The markets turned volatile more than a week ago, after once-optimistic U.S.-China trade talks deteriorated into an exchange of tariff salvos between the world’s two biggest economies. In Beijing, the government announced it would impose tariffs on $60 billion worth of American products in retaliation for the higher tariffs that President Trump implemented on $200 billion in Chinese goods.

Trump, meanwhile, began expanding U.S. tariffs to blanket all $540 billion in Chinese imports. The markets’ pause Tuesday may have to do with the president still holding out the possibility of a deal before the sides roll into a full-blown trade war.

Trump suggested in a series of tweets Tuesday morning that the two countries might still reach an accommodation on trade without resorting to tariffs on all goods sold between the nations. He followed up later by calling the standoff “a little squabble.”

“The market is digesting what Trump said,” said Kenny Polcari of ButcherJoseph Asset Management. “He is positive on the potential outcome. However, there is no deal, nothing is cast in stone, retaliatory tariffs are being imposed. As much as the president said the talks are robust, there’s still those overhanging threats.”

Analysts said Tuesday that investors are resetting their holdings in anticipation that the trade anxiety had burned off in Monday’s rout.

“This is a natural reaction to potential slower growth,” said Brad McMillan, chief investment officer at Commonwealth Financial Network. “Tariffs are going to slow growth in the U.S. and China. Markets should be lower. Now that they have adjusted, we will see values stabilize and even come back. A trade deal is still the most likely outcome, despite the current noise.”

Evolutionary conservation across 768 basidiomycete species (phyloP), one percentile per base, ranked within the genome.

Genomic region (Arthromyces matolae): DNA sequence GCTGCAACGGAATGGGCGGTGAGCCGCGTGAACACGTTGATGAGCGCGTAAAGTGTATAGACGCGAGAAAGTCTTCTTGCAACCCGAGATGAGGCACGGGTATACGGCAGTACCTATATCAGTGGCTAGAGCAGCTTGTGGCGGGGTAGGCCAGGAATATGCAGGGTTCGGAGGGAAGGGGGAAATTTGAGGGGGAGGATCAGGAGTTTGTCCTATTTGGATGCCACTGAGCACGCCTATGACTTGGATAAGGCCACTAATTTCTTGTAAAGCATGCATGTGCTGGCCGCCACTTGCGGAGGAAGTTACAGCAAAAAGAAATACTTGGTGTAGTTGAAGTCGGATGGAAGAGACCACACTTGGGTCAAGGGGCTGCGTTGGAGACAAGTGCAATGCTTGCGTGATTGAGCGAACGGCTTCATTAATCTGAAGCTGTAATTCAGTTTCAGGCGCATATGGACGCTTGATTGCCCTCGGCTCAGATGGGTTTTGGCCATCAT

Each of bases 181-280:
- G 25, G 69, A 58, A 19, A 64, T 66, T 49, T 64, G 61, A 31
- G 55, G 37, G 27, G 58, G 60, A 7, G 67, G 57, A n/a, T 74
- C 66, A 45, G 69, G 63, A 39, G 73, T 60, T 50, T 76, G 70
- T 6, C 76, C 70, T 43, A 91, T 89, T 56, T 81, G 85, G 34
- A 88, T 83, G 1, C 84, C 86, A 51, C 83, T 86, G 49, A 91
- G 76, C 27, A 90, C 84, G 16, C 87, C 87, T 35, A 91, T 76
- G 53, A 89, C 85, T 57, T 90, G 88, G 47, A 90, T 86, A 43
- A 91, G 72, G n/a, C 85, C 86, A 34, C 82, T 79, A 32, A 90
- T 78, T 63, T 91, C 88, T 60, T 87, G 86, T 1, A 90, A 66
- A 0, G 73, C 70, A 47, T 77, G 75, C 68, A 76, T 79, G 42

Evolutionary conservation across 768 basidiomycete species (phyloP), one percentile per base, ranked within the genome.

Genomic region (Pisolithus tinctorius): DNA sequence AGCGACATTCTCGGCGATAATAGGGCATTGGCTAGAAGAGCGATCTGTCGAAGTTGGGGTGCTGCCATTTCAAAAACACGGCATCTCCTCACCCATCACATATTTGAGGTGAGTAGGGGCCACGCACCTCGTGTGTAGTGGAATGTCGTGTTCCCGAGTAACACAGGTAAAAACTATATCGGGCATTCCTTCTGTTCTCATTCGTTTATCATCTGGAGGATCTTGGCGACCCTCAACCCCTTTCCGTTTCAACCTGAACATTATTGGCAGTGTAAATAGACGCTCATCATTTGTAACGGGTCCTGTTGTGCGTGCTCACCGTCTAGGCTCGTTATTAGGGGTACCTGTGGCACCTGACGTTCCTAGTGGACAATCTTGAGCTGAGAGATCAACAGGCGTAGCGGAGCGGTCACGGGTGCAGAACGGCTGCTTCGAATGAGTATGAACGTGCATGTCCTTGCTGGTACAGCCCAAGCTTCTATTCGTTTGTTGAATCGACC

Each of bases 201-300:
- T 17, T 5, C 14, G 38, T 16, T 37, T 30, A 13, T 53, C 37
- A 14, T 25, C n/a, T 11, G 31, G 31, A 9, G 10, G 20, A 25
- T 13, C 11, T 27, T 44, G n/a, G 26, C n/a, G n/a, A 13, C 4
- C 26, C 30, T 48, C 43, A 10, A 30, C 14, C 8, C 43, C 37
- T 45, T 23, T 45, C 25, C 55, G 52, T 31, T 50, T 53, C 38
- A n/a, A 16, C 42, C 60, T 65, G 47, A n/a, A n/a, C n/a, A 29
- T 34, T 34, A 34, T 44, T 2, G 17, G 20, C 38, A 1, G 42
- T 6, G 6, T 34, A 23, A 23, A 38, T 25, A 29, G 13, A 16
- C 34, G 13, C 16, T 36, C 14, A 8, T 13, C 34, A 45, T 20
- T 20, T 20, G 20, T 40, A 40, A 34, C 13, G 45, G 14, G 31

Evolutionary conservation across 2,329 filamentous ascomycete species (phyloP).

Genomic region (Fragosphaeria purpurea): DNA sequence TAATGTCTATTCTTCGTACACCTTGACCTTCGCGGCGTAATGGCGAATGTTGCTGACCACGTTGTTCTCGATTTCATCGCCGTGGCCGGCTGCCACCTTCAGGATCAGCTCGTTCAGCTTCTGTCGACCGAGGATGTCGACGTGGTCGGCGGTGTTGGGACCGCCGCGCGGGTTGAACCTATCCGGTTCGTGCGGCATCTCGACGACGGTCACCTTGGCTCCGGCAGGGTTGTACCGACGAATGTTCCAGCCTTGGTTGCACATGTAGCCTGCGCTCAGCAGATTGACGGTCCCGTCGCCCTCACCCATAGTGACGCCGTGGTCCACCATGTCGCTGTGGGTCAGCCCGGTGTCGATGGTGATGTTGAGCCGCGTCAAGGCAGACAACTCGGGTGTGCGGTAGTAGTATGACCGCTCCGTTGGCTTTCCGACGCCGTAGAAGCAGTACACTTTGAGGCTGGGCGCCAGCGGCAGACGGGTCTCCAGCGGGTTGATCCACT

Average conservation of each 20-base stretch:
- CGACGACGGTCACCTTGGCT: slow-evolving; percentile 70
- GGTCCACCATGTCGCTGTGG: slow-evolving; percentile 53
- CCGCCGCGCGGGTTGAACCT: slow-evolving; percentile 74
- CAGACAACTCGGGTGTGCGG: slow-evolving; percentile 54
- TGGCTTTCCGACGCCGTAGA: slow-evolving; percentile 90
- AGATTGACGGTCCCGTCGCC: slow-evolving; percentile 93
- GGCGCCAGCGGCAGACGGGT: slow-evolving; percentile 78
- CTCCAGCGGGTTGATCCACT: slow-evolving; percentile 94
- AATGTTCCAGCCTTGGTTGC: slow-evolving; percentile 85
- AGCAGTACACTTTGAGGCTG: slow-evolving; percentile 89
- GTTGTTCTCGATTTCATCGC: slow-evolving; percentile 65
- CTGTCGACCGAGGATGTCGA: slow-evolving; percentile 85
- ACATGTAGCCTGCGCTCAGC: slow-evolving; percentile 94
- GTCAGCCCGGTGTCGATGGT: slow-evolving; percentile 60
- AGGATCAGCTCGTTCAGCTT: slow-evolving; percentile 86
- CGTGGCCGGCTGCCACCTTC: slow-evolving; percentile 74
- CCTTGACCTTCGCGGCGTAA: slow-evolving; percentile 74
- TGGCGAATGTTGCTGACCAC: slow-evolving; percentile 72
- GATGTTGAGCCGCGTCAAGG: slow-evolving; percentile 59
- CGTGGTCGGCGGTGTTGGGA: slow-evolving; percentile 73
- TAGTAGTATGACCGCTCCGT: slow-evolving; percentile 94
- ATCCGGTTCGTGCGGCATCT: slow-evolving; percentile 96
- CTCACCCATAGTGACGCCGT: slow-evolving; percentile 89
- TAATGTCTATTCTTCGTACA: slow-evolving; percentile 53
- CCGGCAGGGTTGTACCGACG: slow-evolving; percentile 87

Oil prices were on the rise Tuesday following reports of a drone attack on Saudi Arabian oil pumping stations.

News of the apparent drone strike followed a Saudi report over the weekend that said two of its oil tankers had sustained “significant damage” during an attack in coastal waters near the Persian Gulf, heightening tensions with Iran.

Frank Verrastro of the Center for Strategic and International Studies said a series of events are converging to push oil prices ahead. That includes the fear of a consumption slowdown due to China-U.S. trade disagreements, disruptions from Trump’s Iran sanctions and declining production in Algeria, Nigeria, Libya and Venezuela. With the recent drone and tanker attacks piled into that scenario, Verrastro said the likelihood is strong for a surge in oil prices.

“There is potential for bigger upside on prices because of all the supply disruptions lurking,” Verrastro said. “These could be daily disruptions in the millions of barrels."

U.S. benchmark West Texas Intermediate futures were up 68 cents, or 1.1 percent, flirting with $62 per barrel Tuesday afternoon. Brent crude futures were selling at more than $71 per barrel, an increase of nearly $1 or 1.35 percent.